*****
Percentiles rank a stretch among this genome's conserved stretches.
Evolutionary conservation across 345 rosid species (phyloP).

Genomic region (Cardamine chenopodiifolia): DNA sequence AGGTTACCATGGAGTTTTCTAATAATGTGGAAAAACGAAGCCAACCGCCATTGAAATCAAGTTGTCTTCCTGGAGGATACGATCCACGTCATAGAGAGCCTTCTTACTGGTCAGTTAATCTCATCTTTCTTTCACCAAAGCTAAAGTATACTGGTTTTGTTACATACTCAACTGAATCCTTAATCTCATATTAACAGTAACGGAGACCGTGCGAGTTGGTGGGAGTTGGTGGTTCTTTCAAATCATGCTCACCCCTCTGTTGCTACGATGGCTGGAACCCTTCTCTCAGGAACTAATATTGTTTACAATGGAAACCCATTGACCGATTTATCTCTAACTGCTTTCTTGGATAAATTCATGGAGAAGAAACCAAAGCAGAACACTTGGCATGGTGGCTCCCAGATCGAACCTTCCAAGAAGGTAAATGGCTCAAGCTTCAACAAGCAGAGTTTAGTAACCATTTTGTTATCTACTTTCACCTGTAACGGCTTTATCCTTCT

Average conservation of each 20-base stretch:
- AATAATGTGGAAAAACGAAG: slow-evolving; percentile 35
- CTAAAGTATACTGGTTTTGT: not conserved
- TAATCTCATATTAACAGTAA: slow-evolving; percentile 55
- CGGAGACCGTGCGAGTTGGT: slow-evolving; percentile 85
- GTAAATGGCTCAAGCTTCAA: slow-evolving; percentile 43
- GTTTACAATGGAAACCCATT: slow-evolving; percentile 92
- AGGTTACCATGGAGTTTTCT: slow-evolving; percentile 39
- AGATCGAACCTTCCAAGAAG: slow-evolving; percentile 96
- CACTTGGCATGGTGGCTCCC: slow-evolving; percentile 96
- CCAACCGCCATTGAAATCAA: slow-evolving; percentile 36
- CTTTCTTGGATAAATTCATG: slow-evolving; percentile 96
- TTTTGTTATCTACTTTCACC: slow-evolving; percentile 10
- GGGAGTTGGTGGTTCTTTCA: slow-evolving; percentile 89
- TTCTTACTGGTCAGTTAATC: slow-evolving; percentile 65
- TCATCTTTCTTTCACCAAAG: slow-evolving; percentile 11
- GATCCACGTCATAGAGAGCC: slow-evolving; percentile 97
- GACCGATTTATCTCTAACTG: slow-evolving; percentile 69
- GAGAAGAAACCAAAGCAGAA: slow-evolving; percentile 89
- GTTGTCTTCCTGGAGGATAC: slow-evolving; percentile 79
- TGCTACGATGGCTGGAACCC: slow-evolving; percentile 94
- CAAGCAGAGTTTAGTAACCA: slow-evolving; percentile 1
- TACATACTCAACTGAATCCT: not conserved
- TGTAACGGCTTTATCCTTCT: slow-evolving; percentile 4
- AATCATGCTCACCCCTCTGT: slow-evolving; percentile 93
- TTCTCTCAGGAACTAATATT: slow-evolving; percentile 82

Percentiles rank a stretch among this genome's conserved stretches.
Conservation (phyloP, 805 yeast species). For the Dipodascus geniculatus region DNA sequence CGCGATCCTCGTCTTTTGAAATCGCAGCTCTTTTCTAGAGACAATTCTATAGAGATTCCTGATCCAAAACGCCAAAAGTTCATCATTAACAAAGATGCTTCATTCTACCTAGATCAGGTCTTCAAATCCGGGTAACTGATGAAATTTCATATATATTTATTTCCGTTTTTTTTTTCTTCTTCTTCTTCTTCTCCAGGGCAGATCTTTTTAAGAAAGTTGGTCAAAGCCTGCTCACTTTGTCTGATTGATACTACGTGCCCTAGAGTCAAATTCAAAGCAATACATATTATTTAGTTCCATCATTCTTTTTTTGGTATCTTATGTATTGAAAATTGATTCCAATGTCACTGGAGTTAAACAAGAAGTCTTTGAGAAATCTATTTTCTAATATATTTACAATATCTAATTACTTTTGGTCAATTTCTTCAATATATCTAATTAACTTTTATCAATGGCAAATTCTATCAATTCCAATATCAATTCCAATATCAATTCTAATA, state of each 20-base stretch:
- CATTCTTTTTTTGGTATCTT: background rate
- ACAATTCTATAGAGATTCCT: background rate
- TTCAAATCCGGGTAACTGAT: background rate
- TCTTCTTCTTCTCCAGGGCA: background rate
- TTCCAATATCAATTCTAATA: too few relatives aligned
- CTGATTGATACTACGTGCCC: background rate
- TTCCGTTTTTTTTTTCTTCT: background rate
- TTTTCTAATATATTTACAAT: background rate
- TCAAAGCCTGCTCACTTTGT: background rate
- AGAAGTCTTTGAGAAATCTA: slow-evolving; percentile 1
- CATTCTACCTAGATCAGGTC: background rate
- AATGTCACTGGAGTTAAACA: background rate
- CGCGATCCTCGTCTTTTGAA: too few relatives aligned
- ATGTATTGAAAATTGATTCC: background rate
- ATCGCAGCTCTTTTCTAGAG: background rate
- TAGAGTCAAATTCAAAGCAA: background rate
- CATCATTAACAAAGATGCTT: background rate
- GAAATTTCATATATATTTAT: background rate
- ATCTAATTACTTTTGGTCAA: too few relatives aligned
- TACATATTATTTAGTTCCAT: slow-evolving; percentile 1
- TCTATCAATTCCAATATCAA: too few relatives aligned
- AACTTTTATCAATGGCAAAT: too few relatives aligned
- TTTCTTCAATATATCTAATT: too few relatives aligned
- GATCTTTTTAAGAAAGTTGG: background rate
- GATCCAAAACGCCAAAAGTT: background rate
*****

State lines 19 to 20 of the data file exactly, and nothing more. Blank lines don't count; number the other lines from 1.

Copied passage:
- TCATCTTTCTTTCACCAAAG: slow-evolving; percentile 11
- GATCCACGTCATAGAGAGCC: slow-evolving; percentile 97